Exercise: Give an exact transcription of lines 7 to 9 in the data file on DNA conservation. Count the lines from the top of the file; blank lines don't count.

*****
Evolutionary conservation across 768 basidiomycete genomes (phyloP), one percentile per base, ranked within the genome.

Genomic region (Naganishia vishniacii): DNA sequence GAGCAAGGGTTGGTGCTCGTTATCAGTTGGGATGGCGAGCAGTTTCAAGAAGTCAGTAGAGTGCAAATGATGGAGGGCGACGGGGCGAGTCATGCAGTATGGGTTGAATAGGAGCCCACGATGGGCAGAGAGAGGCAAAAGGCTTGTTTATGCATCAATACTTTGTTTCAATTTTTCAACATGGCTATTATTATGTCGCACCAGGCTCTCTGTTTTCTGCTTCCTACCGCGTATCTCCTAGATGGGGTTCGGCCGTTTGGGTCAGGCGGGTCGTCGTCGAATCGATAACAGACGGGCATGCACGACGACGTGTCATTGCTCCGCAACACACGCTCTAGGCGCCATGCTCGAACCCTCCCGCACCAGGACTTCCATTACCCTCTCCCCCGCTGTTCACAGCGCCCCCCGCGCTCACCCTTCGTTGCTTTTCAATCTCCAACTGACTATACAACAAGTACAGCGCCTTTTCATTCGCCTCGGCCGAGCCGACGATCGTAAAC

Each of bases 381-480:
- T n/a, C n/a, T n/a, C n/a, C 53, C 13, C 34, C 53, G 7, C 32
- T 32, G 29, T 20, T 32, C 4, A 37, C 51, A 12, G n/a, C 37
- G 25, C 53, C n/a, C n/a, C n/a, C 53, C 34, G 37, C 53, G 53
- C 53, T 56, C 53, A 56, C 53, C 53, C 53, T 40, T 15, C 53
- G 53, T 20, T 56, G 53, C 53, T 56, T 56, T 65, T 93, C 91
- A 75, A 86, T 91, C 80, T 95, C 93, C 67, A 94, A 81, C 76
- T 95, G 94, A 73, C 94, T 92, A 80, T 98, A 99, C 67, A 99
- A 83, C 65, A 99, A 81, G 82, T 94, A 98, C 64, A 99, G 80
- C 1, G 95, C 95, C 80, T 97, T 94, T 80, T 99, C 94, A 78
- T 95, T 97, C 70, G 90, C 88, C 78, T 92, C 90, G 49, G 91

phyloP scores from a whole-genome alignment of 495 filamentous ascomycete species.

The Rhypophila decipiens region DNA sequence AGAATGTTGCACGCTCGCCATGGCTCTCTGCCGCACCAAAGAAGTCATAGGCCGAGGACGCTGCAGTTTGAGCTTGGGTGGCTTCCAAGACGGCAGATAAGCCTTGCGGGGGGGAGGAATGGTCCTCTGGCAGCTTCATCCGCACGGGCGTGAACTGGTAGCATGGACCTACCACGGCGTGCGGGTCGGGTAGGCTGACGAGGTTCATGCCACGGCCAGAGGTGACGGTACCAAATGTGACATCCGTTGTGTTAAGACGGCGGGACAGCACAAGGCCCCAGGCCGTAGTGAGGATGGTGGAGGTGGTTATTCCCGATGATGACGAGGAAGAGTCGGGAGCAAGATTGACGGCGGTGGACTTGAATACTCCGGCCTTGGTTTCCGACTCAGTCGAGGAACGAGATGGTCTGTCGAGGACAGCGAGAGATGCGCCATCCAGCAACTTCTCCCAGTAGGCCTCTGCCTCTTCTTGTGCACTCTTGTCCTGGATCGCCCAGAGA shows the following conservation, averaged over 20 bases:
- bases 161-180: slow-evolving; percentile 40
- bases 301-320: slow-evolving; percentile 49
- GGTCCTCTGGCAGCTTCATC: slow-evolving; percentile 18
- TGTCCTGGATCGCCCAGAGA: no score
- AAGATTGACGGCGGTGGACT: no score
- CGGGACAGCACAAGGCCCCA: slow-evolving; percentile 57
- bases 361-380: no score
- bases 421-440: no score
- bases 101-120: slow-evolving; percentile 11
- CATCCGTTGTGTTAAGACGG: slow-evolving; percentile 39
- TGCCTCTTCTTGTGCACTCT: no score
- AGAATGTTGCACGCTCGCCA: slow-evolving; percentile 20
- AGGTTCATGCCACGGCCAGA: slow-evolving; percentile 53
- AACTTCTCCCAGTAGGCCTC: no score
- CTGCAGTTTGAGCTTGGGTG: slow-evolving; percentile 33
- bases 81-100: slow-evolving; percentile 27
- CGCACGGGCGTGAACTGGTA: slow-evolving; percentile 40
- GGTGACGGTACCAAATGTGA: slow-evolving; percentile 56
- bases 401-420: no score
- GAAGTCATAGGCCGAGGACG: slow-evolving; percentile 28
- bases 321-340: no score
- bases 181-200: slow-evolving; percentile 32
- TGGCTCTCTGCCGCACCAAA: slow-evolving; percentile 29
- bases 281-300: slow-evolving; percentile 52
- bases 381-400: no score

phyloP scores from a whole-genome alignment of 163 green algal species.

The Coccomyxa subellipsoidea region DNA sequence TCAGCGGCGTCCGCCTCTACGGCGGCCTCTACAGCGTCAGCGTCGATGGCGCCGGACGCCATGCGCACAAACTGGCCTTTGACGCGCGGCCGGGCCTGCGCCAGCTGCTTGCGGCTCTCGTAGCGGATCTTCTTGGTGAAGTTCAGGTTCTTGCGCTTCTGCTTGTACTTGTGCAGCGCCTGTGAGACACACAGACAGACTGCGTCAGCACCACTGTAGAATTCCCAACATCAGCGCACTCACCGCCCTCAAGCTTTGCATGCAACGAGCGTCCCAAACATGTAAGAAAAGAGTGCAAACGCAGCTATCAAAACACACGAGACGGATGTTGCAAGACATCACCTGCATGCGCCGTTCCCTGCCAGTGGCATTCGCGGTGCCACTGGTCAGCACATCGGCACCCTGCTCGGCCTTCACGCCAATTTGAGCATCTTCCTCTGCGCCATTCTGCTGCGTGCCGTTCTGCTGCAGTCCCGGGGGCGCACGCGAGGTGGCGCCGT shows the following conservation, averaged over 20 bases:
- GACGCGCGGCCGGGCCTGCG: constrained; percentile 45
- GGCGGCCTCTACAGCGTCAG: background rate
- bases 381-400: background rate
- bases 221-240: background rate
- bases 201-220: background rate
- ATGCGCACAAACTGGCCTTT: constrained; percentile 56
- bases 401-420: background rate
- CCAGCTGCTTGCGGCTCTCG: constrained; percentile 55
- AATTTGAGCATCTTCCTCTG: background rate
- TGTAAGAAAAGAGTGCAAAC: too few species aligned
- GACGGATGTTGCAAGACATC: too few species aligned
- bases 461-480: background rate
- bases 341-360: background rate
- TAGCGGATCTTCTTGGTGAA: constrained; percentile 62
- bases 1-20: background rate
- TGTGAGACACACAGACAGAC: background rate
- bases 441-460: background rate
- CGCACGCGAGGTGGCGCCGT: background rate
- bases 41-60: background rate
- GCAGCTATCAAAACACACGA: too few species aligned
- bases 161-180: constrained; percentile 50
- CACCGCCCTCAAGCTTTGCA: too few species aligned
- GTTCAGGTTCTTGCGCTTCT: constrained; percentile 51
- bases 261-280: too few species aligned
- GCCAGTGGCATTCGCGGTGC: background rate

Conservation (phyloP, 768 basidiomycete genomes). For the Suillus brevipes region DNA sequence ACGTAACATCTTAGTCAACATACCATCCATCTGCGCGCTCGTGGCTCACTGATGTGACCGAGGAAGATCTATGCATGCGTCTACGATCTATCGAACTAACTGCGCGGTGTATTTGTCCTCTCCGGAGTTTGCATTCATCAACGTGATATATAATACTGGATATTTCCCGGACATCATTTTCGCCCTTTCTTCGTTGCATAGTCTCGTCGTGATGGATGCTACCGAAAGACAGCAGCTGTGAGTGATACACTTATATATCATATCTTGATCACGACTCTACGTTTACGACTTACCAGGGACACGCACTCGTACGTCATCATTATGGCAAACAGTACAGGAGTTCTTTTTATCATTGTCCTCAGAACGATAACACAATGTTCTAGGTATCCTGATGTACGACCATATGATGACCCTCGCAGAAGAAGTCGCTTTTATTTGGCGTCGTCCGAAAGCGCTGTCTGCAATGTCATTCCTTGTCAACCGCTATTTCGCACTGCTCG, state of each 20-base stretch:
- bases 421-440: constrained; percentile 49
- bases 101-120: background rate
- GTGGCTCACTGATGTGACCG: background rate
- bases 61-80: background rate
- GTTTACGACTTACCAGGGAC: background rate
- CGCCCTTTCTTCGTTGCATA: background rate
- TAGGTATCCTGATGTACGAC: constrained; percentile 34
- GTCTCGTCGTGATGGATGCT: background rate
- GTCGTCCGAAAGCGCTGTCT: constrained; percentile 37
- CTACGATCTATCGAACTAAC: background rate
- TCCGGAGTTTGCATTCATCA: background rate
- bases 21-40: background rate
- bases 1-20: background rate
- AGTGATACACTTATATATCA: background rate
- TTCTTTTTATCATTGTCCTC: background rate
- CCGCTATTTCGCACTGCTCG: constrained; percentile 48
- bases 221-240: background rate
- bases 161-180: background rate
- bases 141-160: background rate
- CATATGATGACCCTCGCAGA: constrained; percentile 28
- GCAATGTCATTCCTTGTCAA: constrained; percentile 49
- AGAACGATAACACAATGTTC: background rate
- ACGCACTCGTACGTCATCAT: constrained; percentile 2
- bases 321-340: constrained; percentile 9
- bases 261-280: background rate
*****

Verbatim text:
- C 53, T 56, C 53, A 56, C 53, C 53, C 53, T 40, T 15, C 53
- G 53, T 20, T 56, G 53, C 53, T 56, T 56, T 65, T 93, C 91
- A 75, A 86, T 91, C 80, T 95, C 93, C 67, A 94, A 81, C 76